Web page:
North Dakota wrestles with radioactive oilfield waste
Regulators look at raising the limit for radiation amid a rash of illegal dumping.
Last winter, when Rick Schreiber saw the photos of two abandoned flatbed trailers heaped with thousands of pounds of low-level radioactive garbage, some spilling onto the ground, he’d had enough. A landfill director in western North Dakota’s Bakken oil field, near where the waste was left, Schreiber turns illegal industrial rubbish like that away from the McKenzie County municipal landfill weekly.
Schreiber and other landfill operators in North Dakota have been catching unscrupulous or uninformed oil producers and their subcontractors trying to unload hazardous radioactive waste into the municipal dump for years. Sick of issuing fines to haulers who claim they don’t know the rules, this past winter he fired off emails to the U.S. Environmental Protection Agency, his county commissioners, the governor’s office and the state attorney general. “Somebody has to take a stand,” says Schreiber. “I’m not here to make friends with the oil companies, I’m here to do my job and protect the people of McKenzie County the best I can and make sure my legacy here in 20 years…isn’t destruction of the environment and a Superfund project.” Schreiber’s comments reflect growing public concern in the state over safe disposal of oilfield waste, and now North Dakota is responding, with a batch of new rules, scientific studies and risk assessments aimed at low-level radioactive oilfield waste.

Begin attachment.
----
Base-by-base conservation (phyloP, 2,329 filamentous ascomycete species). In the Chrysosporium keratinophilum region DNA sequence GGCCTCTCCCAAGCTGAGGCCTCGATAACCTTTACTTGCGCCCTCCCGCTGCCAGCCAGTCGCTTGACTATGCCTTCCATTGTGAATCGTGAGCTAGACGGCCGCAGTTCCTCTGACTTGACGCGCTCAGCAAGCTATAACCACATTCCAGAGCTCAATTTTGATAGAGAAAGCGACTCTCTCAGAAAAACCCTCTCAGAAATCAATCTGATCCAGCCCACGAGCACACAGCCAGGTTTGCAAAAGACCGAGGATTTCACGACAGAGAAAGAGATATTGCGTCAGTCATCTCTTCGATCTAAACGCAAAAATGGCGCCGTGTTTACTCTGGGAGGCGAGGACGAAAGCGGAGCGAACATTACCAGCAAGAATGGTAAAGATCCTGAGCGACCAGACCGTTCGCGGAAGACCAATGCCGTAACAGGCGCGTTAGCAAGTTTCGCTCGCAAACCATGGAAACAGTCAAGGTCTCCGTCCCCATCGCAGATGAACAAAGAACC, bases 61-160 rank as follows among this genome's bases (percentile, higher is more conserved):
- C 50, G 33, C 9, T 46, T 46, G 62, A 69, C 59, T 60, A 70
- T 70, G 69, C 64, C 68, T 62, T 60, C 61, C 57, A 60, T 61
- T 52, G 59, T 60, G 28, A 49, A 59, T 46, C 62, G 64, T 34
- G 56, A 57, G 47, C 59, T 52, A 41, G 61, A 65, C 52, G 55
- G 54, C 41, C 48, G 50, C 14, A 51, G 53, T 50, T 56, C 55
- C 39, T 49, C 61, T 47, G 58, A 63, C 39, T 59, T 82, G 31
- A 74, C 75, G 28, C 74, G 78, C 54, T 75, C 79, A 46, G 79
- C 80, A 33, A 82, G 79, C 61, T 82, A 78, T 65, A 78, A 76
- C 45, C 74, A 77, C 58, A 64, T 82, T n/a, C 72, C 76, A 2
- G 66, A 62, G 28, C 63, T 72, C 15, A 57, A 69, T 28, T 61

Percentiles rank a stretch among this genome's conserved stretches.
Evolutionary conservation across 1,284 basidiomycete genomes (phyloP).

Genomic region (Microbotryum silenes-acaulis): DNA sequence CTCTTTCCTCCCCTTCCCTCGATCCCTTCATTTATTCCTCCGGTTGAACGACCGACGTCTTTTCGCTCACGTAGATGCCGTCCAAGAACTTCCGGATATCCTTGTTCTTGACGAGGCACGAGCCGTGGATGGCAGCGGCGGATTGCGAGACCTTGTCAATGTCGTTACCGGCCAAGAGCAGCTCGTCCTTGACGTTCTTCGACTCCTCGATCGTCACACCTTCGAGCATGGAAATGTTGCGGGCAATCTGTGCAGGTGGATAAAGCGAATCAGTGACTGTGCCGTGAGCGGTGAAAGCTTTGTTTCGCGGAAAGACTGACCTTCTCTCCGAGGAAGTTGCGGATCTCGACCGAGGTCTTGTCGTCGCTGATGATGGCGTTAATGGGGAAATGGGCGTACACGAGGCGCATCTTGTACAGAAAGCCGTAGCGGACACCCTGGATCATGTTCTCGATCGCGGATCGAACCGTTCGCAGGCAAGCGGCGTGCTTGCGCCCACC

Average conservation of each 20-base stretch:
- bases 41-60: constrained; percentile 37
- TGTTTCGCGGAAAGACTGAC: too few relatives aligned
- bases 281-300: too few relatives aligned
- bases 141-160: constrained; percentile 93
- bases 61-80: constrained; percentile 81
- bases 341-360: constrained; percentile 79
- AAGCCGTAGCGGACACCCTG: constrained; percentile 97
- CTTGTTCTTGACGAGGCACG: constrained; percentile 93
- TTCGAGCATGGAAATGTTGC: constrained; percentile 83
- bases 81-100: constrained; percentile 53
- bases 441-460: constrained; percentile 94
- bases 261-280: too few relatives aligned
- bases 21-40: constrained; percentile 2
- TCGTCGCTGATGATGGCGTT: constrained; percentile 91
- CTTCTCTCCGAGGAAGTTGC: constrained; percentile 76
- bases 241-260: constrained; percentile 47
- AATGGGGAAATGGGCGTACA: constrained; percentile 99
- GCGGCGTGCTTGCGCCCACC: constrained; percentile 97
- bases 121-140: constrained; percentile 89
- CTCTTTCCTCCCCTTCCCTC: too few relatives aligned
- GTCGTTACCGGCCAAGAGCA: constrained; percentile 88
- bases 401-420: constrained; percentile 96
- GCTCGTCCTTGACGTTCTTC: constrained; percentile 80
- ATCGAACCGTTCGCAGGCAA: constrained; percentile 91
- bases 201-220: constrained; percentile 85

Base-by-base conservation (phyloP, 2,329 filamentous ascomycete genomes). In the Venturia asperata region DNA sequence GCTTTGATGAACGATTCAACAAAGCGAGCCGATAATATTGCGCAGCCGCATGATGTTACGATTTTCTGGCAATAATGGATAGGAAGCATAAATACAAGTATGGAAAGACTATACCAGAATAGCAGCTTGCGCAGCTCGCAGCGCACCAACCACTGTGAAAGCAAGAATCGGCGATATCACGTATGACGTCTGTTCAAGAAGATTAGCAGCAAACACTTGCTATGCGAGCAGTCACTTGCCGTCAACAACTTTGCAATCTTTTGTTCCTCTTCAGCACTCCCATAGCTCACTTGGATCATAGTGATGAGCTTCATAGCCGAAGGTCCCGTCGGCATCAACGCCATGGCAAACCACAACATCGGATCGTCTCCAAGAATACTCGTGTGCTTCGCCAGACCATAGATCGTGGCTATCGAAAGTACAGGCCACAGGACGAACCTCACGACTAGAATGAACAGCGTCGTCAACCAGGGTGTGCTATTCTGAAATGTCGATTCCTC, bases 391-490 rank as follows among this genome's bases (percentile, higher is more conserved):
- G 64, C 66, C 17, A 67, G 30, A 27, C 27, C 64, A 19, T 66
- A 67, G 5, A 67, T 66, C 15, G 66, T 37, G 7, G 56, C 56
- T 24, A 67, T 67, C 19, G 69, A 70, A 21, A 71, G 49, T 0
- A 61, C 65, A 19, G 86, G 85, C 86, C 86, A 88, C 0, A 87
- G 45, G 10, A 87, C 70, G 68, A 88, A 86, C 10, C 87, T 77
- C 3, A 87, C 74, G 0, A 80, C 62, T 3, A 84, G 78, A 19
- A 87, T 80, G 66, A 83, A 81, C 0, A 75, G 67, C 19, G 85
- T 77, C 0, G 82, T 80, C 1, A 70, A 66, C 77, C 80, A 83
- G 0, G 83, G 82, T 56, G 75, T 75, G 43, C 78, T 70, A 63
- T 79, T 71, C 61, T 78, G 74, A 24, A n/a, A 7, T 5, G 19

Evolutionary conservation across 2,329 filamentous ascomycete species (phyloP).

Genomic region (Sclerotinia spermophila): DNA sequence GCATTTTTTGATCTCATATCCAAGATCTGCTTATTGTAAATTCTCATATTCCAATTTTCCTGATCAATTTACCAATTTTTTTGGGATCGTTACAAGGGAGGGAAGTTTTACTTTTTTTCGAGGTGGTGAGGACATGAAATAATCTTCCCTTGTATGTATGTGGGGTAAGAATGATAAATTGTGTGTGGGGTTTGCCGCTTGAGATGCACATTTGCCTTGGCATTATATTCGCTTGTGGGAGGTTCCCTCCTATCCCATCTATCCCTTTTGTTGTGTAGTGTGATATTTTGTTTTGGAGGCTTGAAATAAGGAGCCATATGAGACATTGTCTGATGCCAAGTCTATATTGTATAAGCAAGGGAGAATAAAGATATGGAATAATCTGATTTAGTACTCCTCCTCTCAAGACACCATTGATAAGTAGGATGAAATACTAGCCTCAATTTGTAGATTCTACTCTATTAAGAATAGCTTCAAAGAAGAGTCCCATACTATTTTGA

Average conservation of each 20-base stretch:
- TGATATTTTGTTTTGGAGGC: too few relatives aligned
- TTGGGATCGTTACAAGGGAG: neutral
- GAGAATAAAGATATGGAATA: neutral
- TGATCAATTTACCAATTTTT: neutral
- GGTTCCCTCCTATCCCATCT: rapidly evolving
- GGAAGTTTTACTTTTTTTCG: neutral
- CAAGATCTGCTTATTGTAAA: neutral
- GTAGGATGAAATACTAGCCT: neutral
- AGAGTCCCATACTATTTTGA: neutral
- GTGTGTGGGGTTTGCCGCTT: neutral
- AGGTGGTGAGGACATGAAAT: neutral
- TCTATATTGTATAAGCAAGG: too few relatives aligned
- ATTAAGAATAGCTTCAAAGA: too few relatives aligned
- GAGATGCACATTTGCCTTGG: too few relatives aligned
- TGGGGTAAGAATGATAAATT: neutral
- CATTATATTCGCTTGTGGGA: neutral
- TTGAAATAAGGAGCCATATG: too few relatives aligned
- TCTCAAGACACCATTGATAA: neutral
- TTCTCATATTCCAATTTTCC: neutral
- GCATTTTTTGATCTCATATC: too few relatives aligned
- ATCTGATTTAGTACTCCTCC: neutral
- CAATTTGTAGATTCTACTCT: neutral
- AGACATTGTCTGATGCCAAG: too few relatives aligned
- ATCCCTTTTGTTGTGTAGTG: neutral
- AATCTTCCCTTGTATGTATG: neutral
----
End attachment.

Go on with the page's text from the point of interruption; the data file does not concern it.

North Dakota regulators estimate as much as 70 tons of filter socks may be discarded in the state each day.
As Bakken development has boomed over the last half-dozen years, industrial waste volumes have ballooned along with crime, truck traffic, and out-of-state workers. In 2001 North Dakota’s landfills took in nearly 10,000 tons of special waste from oilfields – like chemical-laden rock and soil, and oil-soaked dirt. In 2013 they took in nearly 1.8 million tons, according to the state health department. These numbers don’t include North Dakota’s radioactive oilfield waste, which hasn’t been tracked, though it’s likely expanded at a similar rate. Even industrial waste landfills cannot legally accept most oilfield rubbish containing low levels of radioactivity, which has led to some particularly egregious dumping incidents, including the one near Schreiber’s landfill. An even larger pile was left in an old gas station in the tiny town of Noonan near the Canadian border earlier this year.
Those incidents made national news, and now the state is drafting rules to require oil producers to track low level radioactive waste from the time it’s created to the moment it slides into a special waste landfill. The North Dakota Petroleum Council – an oil and gas industry group – supports the changes, saying that it will level the playing field since many of its member companies already document where they send their radioactive waste.